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It's the Book, Not the Look

What is World Book Day supposed to be?

Is it a chance to dress up or is it a chance to encourage children to read and love books?

Over the past few weeks, I’ve noticed countless social media “World Book Day costume ideas” posts. Type the event into Google, and every search result has one common attribute. Ask a child “What is World Book Day?” and you’re greeted with a unanimous verdict of “dressing up!” Furthermore, take a trip to the supermarket and you’re faced with rows of fancy dress, often without a single book in sight (with the exception of celebrity authors).

Now I’m not knocking celebrity authors during a time when only 35% of 10-year-olds in England report that they like reading ‘very much’ (McGrane et al. 2017). There is a plethora of research to support the all-round benefits reading for pleasure provides, for example:

“Reading for pleasure is more important for children’s cognitive development than their parents’ level of education and is a more powerful factor in life achievement than socio-economic background.” (Sullivan and Brown, 2013)

However, Harris (2017) argues celebrity authors marketed on being “funny” are reducing children’s fiction to a minority of faces. If we want to model an inclusive society, children need to relate and see themselves in the themes they read. Therefore, we need to provide a diverse range of books where pupils have the opportunity to investigate other lives, worlds and perspectives. These encourage children to think, question and empathise. After all, a child is not reading if they cannot comprehend the text.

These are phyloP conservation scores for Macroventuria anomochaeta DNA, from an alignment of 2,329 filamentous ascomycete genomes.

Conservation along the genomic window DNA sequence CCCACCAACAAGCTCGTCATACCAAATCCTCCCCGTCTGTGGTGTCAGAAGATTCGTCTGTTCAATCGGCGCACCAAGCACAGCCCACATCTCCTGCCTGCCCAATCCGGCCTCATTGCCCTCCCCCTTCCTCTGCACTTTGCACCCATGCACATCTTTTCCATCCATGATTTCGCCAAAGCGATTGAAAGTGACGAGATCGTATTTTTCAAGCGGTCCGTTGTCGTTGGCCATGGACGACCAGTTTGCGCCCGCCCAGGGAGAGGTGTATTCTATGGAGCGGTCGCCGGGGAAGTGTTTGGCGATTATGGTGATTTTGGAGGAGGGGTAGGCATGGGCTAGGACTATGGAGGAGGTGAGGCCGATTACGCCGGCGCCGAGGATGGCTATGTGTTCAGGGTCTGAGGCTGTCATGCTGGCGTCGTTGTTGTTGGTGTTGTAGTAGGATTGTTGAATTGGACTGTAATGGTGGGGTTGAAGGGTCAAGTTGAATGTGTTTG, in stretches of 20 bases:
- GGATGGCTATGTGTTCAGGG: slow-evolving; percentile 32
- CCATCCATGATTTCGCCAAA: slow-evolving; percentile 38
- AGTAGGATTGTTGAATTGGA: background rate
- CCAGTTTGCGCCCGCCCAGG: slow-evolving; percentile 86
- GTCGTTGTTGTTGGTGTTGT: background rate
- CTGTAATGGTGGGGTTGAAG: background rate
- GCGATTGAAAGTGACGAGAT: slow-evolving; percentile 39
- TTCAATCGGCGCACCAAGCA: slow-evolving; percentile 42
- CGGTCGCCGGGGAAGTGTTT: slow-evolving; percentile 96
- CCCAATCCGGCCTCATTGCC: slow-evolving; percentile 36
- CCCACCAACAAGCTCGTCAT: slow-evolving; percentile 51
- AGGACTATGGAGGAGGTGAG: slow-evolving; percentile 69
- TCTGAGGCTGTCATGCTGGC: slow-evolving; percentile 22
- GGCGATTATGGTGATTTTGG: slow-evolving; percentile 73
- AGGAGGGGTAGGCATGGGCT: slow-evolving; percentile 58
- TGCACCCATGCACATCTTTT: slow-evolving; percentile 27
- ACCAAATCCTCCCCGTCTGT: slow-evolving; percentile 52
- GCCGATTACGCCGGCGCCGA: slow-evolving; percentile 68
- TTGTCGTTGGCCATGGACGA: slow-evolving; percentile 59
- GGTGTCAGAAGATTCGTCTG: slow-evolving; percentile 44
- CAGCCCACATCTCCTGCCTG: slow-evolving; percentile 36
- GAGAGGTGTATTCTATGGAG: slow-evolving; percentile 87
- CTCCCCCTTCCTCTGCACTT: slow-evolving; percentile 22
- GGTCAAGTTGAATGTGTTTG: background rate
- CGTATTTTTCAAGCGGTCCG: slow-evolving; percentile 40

In light of this, shouldn’t World Book Day expose children to a range of fiction and non-fiction? For example, exploring stories, folk and fairy tales, myths and legends, classic and modern children’s fiction, poetry and picture books. World Book Day should be about celebrating the work we do year-round to promote a love of reading.

There are PLENTY of non-uniform events throughout the academic year, and I’d much rather a parent spent £15 on books rather than a supermarket costume. Furthermore, with the emphasis on dressing up, parents are more involved than the pupils! After all, the purpose of World Book Day is to “explore the pleasures of books and reading by providing children with the opportunity to have a book of their own”

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The author

Amy is a trainee teacher from the South-East. She’s currently in her 2nd year of BA Primary and Early Years Education (with QTS) at the University of Sussex. She’s especially interested in supporting children’s mental health and raising its profile within schools. Amy is also a bookworm with a love for children’s literature, and is keen to nurture an interest in reading amongst pupils. She thinks books are a brilliant tool to facilitate cross-curricular learning, and regularly reviews recent reads over on her blog. Amy’s favourite quote is “life is about making an impact, not making an income” and this is the helpful attitude she hopes to instil within her pupils.

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